What's It Like Being A Single Mother In Kenya?
A single mother in Kenya is a magnet for conflicting and advice negative stereotypes from well-meaning people. She however learns to grow a thick skin quick.
Like gender roles, in Sub-Saharan Africa, single parenting is not welcome, no matter the woman's past achievements. However, even though single parenting was once an anathema, it is fast becoming the norm. Practical experience and newspaper reports show that there is an increase in the number of single parents in Kenya.
A Single Mother In Kenya Faces Stigmatization
A single mother in Kenya, Mary Mugure recalls the Sunday she took her son to be baptised at a Pentecostal church. “I was turned away,” she says. Reason? “I had him out of wedlock. They told me he was conceived in sin,” she says.
Mugure is a victim of a deep-rooted but hidden societal attitude. When she posted her experience on Facebook, it generated a debate that touched on religion, society and gender. While Mugure experienced discrimination from a religious institution, no Kenyan religious leader agreed to comment on the issue.
In a 2011 study on single motherhood, sociologist Prof Shelley Clark noted that women in other African countries became single mothers through widowhood. But a woman was more likely to be a single mother in Kenya as a result of having a child before marriage.
Life And Living As A Single Parent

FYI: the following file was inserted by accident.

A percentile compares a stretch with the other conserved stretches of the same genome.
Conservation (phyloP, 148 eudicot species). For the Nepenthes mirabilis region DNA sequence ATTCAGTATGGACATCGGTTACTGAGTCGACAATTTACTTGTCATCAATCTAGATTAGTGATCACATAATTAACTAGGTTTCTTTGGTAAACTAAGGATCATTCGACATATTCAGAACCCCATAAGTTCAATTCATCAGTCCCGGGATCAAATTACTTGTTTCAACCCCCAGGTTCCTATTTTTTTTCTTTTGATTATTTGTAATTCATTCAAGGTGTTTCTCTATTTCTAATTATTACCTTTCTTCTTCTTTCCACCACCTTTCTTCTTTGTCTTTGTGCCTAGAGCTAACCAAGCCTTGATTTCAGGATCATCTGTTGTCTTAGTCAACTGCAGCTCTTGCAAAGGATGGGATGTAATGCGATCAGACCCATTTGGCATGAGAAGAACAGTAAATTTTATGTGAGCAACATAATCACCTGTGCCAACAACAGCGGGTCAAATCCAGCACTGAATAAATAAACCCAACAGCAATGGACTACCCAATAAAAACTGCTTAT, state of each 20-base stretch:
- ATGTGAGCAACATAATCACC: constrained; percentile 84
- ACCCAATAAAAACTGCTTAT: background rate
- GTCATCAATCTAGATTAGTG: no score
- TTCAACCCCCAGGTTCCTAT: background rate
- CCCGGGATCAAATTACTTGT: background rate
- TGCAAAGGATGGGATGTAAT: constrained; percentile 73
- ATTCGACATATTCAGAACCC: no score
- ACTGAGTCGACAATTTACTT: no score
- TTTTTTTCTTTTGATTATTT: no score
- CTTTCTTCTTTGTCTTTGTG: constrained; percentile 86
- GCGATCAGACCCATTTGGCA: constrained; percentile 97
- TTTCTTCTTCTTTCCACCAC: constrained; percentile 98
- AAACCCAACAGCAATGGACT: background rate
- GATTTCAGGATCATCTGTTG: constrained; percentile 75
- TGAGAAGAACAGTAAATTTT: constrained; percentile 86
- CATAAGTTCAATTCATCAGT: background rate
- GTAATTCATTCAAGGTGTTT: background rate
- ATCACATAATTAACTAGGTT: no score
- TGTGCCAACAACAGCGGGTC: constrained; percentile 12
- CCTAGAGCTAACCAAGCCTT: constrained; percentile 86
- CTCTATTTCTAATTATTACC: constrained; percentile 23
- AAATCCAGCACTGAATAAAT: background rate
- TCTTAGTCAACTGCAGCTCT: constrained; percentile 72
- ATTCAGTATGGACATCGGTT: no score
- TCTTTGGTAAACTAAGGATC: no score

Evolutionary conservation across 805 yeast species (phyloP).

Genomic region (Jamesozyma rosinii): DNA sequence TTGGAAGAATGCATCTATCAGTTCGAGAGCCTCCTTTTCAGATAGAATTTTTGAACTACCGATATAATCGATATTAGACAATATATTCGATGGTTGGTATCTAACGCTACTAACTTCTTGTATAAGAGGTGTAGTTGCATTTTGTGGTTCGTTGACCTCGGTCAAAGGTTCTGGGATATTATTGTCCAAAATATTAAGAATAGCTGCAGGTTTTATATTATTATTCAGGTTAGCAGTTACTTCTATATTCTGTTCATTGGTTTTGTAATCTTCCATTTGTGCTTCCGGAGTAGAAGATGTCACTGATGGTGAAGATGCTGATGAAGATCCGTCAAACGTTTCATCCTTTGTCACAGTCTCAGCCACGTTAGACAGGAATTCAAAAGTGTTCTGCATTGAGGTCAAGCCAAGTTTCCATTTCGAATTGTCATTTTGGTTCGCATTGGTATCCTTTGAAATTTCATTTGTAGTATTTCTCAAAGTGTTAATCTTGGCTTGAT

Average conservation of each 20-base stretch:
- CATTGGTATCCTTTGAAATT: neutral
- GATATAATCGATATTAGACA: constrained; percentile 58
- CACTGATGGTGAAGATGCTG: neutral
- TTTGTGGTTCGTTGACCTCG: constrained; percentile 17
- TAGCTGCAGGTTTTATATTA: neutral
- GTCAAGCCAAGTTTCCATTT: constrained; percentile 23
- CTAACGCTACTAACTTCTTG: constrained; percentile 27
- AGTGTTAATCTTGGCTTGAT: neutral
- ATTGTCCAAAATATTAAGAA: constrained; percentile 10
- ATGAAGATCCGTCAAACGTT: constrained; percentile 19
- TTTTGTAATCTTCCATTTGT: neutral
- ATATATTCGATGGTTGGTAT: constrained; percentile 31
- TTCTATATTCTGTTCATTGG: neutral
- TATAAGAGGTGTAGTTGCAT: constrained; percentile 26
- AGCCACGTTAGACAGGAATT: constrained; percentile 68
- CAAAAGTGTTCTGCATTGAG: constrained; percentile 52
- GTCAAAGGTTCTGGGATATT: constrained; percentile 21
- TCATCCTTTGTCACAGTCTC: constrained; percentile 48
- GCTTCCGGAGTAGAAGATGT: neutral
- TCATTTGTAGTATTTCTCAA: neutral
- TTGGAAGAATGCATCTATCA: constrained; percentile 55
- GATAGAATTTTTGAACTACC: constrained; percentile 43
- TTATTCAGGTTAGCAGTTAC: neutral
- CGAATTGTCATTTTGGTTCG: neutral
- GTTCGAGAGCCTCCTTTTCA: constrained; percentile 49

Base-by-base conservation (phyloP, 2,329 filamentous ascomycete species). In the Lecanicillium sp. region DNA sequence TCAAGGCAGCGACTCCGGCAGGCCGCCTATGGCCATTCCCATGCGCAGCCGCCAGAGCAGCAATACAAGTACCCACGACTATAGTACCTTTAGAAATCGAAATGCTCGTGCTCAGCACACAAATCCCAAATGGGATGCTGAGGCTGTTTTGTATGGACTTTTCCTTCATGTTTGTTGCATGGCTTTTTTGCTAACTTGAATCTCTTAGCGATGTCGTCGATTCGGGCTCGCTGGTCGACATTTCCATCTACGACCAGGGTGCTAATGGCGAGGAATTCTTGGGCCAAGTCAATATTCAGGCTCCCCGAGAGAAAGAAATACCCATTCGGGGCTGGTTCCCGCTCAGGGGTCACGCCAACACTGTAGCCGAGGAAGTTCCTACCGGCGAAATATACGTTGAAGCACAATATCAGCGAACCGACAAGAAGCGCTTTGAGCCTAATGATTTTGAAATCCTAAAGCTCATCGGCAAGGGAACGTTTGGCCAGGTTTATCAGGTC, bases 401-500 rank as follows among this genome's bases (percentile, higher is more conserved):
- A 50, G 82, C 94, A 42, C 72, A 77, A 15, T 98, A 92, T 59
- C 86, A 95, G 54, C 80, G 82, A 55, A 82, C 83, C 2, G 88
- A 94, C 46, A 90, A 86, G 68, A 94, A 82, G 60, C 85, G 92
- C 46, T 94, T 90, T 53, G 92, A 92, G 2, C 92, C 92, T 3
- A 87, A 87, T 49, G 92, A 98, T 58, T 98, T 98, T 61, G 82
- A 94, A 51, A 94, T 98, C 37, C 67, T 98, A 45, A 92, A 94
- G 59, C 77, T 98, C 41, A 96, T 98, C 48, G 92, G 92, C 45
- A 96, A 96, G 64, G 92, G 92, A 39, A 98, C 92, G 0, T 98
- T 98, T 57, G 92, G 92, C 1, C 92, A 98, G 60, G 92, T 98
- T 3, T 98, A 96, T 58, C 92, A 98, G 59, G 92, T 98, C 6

Life in a single-parent household is quite stressful for the mother and her children. Members of a single-parent family do not function like those in a two-parent family and may not feel comfortable. Mothers risk being overwhelmed by the responsibilities of caring for the children, maintaining a job and keeping up with the bills.
Single parenthood is challenging for children’s social integration because they receive less economic and moral support, less practical assistance, and less information, guidance and supervision than children living with both parents. The family is the first socialising agent that a child comes in contact with. It has a great influence on the child’s physical, mental and moral development.
A study at the London School of Economics by Dr Berkay Orcan found that children do better when the biological father joins the family. It showed that children fair in cognitive tests and suffer less anxiety and depression at age seven. Notably, it's not the same when a step-father joins the family. Even if he brings resources and parenting into the picture.
Angeline Nandwa, the founder of the Single Mothers’ Association Of Kenya (SMAK) bears the brunt of misinformation in her work with young single mothers.
Speaking at SMAK’s vocational centre run by Smak in Starehe in Nairobi, she said she has “been told things,” a euphemism for insults.
“When I stand near the signboard, I hear men say I am encouraging women to be immoral because once they get pregnant, I encourage them. Women say the single mothers are after other women’s husbands”, she said.
Lessons To Learn From Single Motherhood
- You will get unsolicited advice, learn how to deal with it
Being a new mother is a magnet to unsolicited advice by well-meaning people. But everyone has a different idea, opinion, from pregnancy to birth, to rearing kids. Being a good mum listening and choosing what works best for you.
- Trusted Friends and Family can play the role of father
Allow your fathers, brothers and male relatives fill in the father role. It will help your child's growth and development.
- Ignore society’s standards and comparisons
Single moms face a lot of judgment. People will evaluate you using standards of perfection or superhuman performance. Don't give in to society. Also, don’t compare your child with another.
Source: Fatumah's Voice
Read also: I See You: Open Letter To The Single Parent